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18. Table-Driven Methods
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and increase the possibility of errors in the table if only because the table would contain redundant data.
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Transform the key to make it work directly A second way to make Age work as a direct key is to apply a function to Age so that it works well. In this case, the function would have to change all ages 0 through 17 to one key, say 17, and all ages above 66 to another key, say 66. This particular range is well behaved enough that you could just use min() and max() functions to make the transformation. For example, you could use the expression
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max( min( 66, Age ), 17 )
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to create a table key that ranges from 17 to 66. Creating the transformation function requires that you recognize a pattern in the data you want to use as a key, and that s not always as simple as using the min() and max() routines. Suppose that in this example the rates were for five-year age bands instead of one-year bands. Unless you wanted to duplicate all your data five times, you d have to come up with a function that divided Age by 5 properly and used the min() and max() routines.
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Isolate the key-transformation in its own routine Anytime you have to fudge data to make it work as a table key, put the operation that changes the data to a key into its own routine. A routine eliminates the possibility of using different transformations in different places. It makes modifications easier when the transformation changes. A good name for the routine, like KeyFromAge(), also clarifies and documents the purpose of the mathematical machinations.
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18.3 Indexed Access Tables
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Sometimes a simple mathematical transformation isn t powerful enough to make the jump from data like Age to a table key. Some such cases are suited to the use of an indexed access scheme. When you use indexes, you use the primary data to look up a key in an index table and then you use the value from the index table to look up the main data you re interested in. Suppose you run a warehouse and have an inventory of about 100 items. Suppose further that each item has a four-digit part number that ranges from 0000 through 9999. In this case, if you want to use the part number to key directly into a table that describes some aspect of each item, you set up an index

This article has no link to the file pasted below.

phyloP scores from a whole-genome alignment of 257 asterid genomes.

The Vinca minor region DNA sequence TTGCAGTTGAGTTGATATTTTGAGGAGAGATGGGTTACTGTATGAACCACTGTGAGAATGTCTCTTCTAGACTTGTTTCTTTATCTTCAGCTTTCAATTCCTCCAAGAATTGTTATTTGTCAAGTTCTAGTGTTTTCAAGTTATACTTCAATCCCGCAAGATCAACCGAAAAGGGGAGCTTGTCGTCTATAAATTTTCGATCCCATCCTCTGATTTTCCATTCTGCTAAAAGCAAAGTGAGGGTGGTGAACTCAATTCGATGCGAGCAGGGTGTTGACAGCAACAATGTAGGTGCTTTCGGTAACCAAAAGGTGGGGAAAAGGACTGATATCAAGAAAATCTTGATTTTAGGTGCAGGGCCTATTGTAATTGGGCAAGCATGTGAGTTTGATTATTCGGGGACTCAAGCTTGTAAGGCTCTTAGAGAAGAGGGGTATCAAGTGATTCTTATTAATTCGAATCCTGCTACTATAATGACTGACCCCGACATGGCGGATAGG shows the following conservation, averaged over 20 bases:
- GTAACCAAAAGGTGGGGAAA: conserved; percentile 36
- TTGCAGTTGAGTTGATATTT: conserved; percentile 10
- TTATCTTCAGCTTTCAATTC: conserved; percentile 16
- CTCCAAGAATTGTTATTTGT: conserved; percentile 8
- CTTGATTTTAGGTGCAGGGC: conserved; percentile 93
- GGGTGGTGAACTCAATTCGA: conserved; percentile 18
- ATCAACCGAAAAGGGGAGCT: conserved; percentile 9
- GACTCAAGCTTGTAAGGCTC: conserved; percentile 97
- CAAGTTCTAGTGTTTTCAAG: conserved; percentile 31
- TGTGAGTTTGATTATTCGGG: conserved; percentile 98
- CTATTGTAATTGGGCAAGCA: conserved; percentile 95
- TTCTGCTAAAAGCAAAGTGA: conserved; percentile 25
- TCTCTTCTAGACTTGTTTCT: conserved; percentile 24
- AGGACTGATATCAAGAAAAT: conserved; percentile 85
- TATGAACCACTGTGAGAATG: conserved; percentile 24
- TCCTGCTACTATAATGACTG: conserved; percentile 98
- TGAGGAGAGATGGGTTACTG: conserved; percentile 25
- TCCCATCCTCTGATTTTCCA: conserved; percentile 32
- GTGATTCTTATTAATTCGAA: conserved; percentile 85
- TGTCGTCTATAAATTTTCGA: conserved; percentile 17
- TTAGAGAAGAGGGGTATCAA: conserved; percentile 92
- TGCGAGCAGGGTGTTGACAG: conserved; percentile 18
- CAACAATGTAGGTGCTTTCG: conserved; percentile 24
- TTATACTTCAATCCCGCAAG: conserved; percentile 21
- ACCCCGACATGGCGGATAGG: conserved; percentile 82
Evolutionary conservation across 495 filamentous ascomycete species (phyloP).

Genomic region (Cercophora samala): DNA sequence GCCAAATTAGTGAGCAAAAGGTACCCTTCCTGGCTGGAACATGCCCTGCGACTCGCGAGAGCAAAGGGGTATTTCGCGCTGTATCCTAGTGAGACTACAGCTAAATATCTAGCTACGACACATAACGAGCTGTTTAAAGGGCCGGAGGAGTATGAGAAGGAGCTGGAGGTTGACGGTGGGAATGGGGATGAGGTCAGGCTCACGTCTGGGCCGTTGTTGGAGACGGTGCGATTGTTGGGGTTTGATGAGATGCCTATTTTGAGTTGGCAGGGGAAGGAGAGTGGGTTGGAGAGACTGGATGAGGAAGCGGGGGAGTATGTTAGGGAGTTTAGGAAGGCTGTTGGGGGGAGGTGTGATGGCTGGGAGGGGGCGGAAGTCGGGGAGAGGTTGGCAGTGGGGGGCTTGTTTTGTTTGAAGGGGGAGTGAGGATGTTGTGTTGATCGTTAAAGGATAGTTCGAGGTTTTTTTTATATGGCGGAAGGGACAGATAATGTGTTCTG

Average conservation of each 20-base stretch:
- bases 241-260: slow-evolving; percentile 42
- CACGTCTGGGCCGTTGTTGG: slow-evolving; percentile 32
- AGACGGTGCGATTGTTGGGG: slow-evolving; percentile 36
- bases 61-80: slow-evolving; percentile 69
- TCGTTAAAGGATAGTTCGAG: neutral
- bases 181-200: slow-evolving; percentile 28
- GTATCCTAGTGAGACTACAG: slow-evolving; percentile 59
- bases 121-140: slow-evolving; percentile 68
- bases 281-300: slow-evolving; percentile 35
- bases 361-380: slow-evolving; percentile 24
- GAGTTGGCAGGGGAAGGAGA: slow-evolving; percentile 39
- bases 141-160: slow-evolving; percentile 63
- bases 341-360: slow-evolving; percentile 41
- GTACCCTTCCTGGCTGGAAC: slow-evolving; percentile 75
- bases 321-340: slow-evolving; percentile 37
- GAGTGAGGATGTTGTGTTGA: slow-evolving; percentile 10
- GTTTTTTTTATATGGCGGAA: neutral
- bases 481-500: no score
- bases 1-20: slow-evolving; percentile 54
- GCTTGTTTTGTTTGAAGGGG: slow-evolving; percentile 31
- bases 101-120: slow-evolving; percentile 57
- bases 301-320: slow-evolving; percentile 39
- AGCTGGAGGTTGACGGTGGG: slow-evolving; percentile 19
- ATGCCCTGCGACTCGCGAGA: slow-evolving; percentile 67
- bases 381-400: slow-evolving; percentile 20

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18. Table-Driven Methods
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array with 10,000 entries (from 0 through 9999). The array is empty except for the 100 entries that correspond to part numbers of the 100 items in your warehouse. As Figure 18-4 shows, those entries point to an item-description table that has far fewer than 10,000 entries.
Array of Indexes into Lookup Table (mostly empty) Lookup Table (mostly full)
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Figure 18-4 Rather than being accessed directly, an indexed access table is accessed via an intermediate index.
Indexed access schemes offer two main advantages. First, if each of the entries in the main lookup table is large, it takes a lot less space to create an index array with a lot of wasted space than it does to create a main lookup table with a lot of wasted space. For example, suppose that the main table takes 100 bytes per entry and that the index array takes 2 bytes per entry. Suppose that the main table has 100 entries and that the data used to access it has 10,000 possible values. In such a case, the choice is between having an index with 10,000 entries or a main data member with 10,000 entries. If you use an index, your total memory use is 30,000 bytes. If you forgo the index structure and waste space in the main table, your total memory use is 1,000,000 bytes. The second advantage, even if you don t save space by using an index, is that it s sometimes cheaper to manipulate entries in an index than entries in a main table. For example, if you have a table with employee names, hiring dates, and salaries, you can create one index that accesses the table by employee name, another that accesses the table by hiring date, and a third that accesses the table by salary.
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